- I must stay at your house today. (19:5)
- Today salvation has come to this house (19:9)
- I tell you the truth, today you will be with me in paradise. (23:43)
“Today” is the moment of salvation. That moment is created by Jesus’ presence and his word.
“Today” carries its own urgency, and so Jesus insists that the nature of his mission renders it imperative that he share Zacchaeus’ hospitality. This is a breach of decorum because Jesus does not wait to be invited to the tax collector’s house. He invites himself; the shepherd seeking the one lost sheep (v. 10; 15:4–7). Zacchaeus quickly descends from the tree and received him with joy (v.6).
Luke 19:1 Jericho: The city was located on an important trade-route from Jerusalem to the East / Trans Jordan area. Locally is a center of a good deal of wealth, not only from trade, but also from the balsam groves that abounded. In many ways Jericho would have been a desirable location for collecting taxes.
Luke 19:2 Zacchaeus…chief tax collector: His name in Hebrew means ‘pure’ or ‘righteous’. The man is unknown to us apart from this incident. He was not simply a tax collector like others we have met in this Gospel (see on 3:13; 5:27), but a chief tax collector (architelōnēs). This title is not found anywhere else, so its precise significance is not known, but it seems to point to the head of the local taxation department. Zacchaeus would employ others in the actual collecting of the taxes, while he passed on what the Romans required.
Luke 19:3 short in stature: hēlikia mikro – the expression literally means “small in age.” Most others places in the NT and OT, age is the primary meaning. The context of the account, especially the action of climbing the tree in order to see has lead to the reference to height. But even beyond his marginal social status as chief tax collector, Zacchaeus may in fact be young. In ancient near east culture the representatives of the communities were the older men, who acted as judges, wisdom figures, and leaders in the community. As the crowds gathered to greet this traveling wonder worker, his age may have caused him to be ushered to the back of the crowd and thus unable to see.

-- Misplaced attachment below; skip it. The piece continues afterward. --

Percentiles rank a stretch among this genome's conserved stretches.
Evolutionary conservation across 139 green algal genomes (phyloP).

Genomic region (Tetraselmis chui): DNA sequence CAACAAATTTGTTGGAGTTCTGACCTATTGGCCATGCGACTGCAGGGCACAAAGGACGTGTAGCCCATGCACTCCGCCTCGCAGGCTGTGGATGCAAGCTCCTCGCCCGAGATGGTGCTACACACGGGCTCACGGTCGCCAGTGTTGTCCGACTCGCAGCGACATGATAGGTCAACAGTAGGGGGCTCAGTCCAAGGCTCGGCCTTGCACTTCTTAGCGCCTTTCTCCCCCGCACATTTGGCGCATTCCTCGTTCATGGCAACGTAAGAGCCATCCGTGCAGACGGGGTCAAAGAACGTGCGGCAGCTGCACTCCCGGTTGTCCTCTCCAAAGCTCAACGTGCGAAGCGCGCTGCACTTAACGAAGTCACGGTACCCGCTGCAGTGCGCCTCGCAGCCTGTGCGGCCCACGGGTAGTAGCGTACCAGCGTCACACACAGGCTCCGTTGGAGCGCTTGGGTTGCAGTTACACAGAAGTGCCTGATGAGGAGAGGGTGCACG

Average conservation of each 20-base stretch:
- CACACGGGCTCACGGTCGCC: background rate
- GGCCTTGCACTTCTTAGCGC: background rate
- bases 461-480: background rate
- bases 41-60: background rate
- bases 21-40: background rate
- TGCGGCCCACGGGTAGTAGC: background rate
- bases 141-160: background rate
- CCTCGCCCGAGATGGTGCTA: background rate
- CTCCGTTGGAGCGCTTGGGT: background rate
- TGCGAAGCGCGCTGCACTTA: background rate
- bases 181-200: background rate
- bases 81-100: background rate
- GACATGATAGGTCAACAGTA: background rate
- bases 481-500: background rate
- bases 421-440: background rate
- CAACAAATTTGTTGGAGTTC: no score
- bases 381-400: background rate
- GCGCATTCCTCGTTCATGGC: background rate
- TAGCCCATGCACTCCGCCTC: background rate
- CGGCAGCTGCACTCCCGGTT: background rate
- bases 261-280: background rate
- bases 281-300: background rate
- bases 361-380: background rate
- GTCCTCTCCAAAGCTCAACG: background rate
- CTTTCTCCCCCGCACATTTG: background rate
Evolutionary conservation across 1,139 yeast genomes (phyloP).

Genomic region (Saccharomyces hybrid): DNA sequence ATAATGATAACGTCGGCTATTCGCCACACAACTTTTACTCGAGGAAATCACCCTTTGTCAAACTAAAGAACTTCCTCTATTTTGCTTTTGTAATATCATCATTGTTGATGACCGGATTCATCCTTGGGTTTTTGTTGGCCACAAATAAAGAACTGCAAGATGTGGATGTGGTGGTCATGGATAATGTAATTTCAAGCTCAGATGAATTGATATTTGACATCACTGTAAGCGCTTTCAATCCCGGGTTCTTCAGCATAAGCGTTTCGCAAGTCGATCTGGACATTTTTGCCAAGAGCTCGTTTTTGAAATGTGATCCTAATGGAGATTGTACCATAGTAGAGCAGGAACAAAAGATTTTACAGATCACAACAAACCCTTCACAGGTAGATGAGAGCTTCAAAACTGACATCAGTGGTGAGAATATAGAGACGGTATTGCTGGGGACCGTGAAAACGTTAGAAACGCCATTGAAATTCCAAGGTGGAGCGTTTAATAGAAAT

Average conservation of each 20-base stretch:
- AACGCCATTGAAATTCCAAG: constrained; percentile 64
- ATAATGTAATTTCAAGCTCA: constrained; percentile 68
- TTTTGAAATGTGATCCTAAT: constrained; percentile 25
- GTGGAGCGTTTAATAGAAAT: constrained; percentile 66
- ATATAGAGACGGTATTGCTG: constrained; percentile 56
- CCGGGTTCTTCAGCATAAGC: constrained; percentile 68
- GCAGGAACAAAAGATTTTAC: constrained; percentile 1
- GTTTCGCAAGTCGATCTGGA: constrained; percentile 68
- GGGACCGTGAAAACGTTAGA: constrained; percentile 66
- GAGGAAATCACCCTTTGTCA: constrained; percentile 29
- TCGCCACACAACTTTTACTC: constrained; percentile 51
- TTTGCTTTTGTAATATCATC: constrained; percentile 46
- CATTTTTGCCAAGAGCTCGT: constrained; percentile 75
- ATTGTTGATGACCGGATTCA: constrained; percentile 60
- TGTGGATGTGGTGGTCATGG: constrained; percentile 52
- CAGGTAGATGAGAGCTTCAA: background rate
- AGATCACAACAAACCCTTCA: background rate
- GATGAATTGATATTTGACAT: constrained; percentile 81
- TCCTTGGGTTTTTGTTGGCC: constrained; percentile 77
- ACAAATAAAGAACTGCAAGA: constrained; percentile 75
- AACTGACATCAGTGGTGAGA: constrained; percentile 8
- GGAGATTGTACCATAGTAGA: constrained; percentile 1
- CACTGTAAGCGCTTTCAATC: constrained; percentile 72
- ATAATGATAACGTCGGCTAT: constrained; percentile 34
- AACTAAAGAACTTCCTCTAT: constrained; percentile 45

Produce good fruits as evidence of your repentance; and do not begin to say to yourselves, ‘We have Abraham as our father,’ for I tell you, God can raise up children to Abraham from these stones. Even now the ax lies at the root of the trees. Therefore every tree that does not produce good fruit will be cut down and thrown into the fire.” And the crowds asked him, “What then should we do?” He said to them in reply, “Whoever has two cloaks should share with the person who has none. And whoever has food should do likewise.” Even tax collectors came to be baptized and they said to him, “Teacher, what should we do?” He answered them, “Stop collecting more than what is prescribed.” Soldiers also asked him, “And what is it that we should do?” He told them, “Do not practice extortion, do not falsely accuse anyone, and be satisfied with your wages.” (Luke 3:8-14)
- Joel B. Green, The Gospel of Luke (Grand Rapids, MI: William B. Eerdmans Publishing, 1997) pp. 666-73
- Scripture quotes from New American Bible by Confraternity of Christian Doctrine, Inc., Washington, DC.